Historical Background Iron and steel industries began to develop along the south bank of the River Tees between Middlesbrough and Redcar in the 19 th century because all of the raw materials and fuel supplies were available locally – iron ore from the Cleveland Hills, coking coal from the Durham coalfield and limestone from the East Durham plateau. The iron ore, coal and limestone weighed a lot more than the iron and steel products that came out of the furnaces. Transport was not as well developed as it is today. A location near to raw materials made more economic sense than one near the market, although large markets for iron and steel in the engineering works and shipyards which lined the banks of the rivers Tyne and Wear were not far away.
Steel Making on Teesside in the 1990’s From these early advantages for steel-making, only the supply of limestone exists. The coalmines and shipyards have all closed. However Corus (British Steel) recognises that Teesside has many locational advantages for a modern steelworks, which is why it has made massive capital investment in new plant and machinery.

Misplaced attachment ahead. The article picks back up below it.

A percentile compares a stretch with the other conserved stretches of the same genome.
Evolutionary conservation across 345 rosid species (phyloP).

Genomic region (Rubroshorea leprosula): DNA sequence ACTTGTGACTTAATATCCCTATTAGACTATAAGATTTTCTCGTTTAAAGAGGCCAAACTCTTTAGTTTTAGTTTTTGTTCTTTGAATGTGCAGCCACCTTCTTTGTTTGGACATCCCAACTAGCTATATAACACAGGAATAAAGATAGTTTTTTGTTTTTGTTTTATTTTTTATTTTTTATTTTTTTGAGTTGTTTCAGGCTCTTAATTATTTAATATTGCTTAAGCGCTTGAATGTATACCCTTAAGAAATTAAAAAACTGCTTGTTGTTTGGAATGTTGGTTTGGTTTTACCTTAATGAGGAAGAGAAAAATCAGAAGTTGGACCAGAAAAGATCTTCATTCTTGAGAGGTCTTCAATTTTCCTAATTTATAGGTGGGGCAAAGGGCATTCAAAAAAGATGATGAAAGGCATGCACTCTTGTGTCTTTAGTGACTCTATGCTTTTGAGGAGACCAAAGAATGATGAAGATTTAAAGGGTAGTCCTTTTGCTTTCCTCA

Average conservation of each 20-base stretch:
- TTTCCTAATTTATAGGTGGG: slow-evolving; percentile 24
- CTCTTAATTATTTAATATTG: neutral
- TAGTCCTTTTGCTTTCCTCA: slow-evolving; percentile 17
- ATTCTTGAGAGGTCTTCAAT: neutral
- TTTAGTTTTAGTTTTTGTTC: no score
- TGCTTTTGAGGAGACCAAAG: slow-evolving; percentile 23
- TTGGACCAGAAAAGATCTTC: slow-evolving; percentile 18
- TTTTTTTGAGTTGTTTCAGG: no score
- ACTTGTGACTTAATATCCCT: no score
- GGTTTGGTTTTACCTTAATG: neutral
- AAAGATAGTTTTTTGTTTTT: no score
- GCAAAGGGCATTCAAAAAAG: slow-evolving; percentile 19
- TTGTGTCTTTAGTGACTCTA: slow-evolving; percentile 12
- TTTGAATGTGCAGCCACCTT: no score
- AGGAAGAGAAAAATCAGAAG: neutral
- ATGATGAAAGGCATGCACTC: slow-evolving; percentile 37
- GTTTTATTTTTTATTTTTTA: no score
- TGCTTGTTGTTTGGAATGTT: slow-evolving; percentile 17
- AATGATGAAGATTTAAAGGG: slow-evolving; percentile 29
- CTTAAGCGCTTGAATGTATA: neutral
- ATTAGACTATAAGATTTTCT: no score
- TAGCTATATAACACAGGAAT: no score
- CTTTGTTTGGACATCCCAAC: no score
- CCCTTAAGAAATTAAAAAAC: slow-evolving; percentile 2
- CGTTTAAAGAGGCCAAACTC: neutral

Transport: The Tees estuary is wide sheltered and deep. Large ships can bring iron ore from countries such as Brazil, Australia or Liberia directly to the steelworks. The steelworks has its own terminal in grid squares 5425/5525, Teesside is ideally positioned on the eat coast of England for exports to Europe and other overseas markets. A railway line runs next to the works for distribution to other parts of the UK. The long history of steel making means that a labour supply with the necessary skills and experience exits. Site Factors: There is an abundance of little-used flat land. Land on either side of an estuary has few uses and is therefore very cheap to purchase in large amounts. Ideal for heavy industry. Chemical industries have located in the area. ICI at Billingham is located just off the western edge of the map. Oil storage tanks have been constructed on the north bank of the Tees to store crude oil from the North Sea. Supertankers can use the Tees estuary.
Acknowledgements Photograph on Slide 2 from http://www.freefoto.com/images/13/53/13_53_18_prev.jpg